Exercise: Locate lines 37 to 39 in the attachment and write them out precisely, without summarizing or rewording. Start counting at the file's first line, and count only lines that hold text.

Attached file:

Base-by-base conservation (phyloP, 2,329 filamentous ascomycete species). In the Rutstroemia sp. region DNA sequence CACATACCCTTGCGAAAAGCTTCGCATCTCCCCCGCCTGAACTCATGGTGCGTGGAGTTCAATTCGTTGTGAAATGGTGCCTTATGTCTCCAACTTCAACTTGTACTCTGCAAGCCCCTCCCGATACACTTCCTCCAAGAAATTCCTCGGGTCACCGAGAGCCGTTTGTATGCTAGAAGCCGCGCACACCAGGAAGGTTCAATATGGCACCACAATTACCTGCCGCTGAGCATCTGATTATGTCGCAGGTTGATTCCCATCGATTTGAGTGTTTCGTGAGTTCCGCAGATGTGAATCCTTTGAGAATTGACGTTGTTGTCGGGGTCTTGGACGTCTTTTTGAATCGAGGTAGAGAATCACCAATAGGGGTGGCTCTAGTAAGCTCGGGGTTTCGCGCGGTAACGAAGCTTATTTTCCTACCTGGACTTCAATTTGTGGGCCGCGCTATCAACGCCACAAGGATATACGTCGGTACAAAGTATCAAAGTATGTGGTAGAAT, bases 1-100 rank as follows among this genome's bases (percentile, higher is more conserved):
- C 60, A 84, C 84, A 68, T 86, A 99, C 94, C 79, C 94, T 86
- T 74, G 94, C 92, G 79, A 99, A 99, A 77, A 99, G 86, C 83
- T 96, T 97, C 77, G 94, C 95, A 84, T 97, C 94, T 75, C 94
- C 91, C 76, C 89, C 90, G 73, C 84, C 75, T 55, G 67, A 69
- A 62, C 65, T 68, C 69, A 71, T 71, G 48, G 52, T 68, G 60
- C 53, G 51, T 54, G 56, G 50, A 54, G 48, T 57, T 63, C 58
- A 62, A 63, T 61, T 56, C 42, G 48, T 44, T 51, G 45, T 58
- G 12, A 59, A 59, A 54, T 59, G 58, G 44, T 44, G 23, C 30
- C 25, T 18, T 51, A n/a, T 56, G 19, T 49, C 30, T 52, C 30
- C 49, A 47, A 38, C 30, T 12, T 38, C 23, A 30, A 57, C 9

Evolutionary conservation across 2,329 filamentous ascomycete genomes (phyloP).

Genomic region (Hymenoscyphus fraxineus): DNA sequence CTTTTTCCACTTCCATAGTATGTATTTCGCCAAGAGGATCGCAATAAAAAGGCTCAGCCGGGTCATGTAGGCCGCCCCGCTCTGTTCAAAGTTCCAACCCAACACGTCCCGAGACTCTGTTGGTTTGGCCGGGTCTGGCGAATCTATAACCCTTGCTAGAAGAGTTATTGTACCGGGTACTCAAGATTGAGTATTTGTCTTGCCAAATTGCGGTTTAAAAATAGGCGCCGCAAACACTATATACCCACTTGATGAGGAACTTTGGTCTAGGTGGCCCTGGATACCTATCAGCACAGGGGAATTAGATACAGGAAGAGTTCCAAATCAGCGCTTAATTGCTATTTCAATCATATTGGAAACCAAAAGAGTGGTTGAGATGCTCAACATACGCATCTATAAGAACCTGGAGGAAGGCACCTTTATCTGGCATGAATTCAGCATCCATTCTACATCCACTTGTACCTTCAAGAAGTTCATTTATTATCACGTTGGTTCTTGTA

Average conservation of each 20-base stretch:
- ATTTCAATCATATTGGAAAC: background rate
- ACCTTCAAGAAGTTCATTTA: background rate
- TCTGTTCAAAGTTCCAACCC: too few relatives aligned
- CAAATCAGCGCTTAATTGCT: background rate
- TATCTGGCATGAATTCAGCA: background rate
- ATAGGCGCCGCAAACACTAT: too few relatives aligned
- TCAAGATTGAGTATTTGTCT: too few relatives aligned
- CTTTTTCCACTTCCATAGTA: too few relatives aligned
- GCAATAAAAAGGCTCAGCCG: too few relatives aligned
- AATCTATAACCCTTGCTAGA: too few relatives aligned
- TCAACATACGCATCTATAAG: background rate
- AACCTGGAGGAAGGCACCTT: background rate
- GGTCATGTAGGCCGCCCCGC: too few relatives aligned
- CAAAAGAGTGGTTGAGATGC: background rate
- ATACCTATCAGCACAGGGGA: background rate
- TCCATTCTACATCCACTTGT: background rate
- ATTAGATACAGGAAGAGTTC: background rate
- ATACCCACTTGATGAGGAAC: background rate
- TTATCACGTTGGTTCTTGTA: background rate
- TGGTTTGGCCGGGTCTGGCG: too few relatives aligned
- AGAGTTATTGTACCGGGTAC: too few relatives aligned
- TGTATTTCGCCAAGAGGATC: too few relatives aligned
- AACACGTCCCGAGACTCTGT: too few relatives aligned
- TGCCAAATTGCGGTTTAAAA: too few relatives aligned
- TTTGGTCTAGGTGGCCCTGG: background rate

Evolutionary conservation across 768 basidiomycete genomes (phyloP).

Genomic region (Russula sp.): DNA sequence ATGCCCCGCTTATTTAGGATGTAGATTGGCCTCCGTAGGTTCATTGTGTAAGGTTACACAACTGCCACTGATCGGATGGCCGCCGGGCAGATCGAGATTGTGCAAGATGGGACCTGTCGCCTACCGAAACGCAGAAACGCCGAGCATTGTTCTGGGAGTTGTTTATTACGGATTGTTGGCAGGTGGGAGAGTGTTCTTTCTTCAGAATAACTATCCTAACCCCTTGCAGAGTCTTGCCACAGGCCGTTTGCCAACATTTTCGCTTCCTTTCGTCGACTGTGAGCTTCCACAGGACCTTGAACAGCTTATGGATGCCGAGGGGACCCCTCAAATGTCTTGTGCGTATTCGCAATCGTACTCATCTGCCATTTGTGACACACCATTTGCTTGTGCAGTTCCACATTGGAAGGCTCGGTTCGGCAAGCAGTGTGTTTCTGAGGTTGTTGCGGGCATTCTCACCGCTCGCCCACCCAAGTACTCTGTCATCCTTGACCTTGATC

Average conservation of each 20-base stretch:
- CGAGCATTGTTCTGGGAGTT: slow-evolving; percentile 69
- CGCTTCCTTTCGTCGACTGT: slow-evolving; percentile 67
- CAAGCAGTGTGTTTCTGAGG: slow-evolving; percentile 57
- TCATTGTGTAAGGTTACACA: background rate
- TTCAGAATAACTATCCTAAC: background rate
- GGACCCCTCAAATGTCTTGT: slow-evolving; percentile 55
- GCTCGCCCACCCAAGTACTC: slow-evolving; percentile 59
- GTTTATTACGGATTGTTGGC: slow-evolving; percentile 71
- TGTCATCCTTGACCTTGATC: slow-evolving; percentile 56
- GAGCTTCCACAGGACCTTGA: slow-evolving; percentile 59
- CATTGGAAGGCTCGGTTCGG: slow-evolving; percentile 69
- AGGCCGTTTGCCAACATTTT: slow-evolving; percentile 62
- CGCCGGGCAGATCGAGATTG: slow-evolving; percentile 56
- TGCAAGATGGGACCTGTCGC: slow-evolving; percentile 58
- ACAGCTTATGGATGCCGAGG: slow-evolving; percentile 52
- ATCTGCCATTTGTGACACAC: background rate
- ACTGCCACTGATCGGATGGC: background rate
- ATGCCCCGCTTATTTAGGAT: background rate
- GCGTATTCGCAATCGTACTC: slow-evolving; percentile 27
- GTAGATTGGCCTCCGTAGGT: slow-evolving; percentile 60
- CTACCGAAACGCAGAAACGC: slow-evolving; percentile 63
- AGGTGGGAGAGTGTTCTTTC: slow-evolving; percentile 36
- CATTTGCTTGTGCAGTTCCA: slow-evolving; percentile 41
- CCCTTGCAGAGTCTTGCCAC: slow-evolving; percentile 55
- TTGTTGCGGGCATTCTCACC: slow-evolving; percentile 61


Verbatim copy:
- AACACGTCCCGAGACTCTGT: too few relatives aligned
- TGCCAAATTGCGGTTTAAAA: too few relatives aligned
- TTTGGTCTAGGTGGCCCTGG: background rate